A remote recording is a recording done outside the traditional recording studio setting. Recording equipment is either permanently installed in a truck known as a remote truck (or audio mobile), or the equipment is pieced together inside the venue of choice.
A remote truck:
- provides a stable, known system that works
- drastically reduces set up time
- provides a known and constant listening environment
- provides separation from the concert venue
- comes with an operator who knows his or her equipment intimately and can
- troubleshoot in a live setting
A remote truck is essentially the same as a regular recording studio except that it is located in a vehicle. This gives it the ability to move from place to place to record events where they happen. Remote trucks are used for recordings of concerts, theatrical productions and sporting events, and for radio and TV broadcasts. Recordings can be multitrack, stereo mix to tape or both. MTV’s Unplugged, MuchMusic’s Intimate and Interactive, the Grammy’s, the Junos, The Academy Awards, and MTV Music Video Awards all use remote trucks for their music mix and recording. A remote truck may also be used for a remote studio session, when an artist wants to record in a specific space but it is not a live event. In this case, recordings may go on for days, even weeks.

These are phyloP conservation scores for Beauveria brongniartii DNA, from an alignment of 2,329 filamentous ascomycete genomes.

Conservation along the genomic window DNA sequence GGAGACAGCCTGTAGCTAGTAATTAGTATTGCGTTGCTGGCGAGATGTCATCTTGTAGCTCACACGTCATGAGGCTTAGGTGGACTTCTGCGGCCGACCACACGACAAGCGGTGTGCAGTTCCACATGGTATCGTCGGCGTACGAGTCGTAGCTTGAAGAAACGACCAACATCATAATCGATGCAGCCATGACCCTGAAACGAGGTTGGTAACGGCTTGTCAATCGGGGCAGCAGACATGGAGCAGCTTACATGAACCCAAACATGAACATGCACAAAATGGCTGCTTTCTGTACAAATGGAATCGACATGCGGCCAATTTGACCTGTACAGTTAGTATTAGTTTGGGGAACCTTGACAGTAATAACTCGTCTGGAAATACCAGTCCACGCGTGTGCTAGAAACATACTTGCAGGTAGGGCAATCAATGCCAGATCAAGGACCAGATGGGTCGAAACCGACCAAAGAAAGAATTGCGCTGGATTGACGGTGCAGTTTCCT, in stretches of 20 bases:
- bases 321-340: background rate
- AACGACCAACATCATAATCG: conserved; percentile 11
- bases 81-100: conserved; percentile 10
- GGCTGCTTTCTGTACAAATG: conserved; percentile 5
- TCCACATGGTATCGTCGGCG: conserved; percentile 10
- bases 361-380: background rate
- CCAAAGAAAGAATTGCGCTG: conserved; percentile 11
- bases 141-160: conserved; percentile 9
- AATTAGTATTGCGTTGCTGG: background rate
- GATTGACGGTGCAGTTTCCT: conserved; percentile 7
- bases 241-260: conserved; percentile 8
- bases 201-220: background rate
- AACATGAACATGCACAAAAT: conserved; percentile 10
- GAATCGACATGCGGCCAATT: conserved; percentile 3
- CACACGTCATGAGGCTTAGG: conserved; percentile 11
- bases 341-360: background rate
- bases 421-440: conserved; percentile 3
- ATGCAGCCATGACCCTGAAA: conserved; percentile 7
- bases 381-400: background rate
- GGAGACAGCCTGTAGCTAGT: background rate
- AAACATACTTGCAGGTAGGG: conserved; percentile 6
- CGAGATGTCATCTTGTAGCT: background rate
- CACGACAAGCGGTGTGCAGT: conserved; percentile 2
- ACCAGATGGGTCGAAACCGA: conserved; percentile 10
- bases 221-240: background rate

These basic principles apply to almost all remote projects:
A microphone splitter is used to allow the sharing of microphone signals between several audio systems. A two or three-way splitter is typical. For every microphone input on the splitter there are two or three outputs. This avoids having to set up multiple microphones for each instrument. Each split goes to a separate audio system: the house PA, the monitor system and the remote truck. Each system has individual control over the microphone signals it receives; gain, EQ, FX, dynamics processing etc. are set independently in each system without effecting the others. In many cases microphones are added for use in the recording but are not needed in the PA or monitor systems. Once the signals leave the splitter they are carried via multi-pair snake cables to their various consoles, often hundreds of feet outside to the recording mobile.
At this point the process of multitrack recording in the remote truck is virtually identical to that of a traditional recording studio … except that you only have one chance to get it right!
Steve Baisley owns and operates Squash Sound Mobile Recording Facility in Toronto, ON.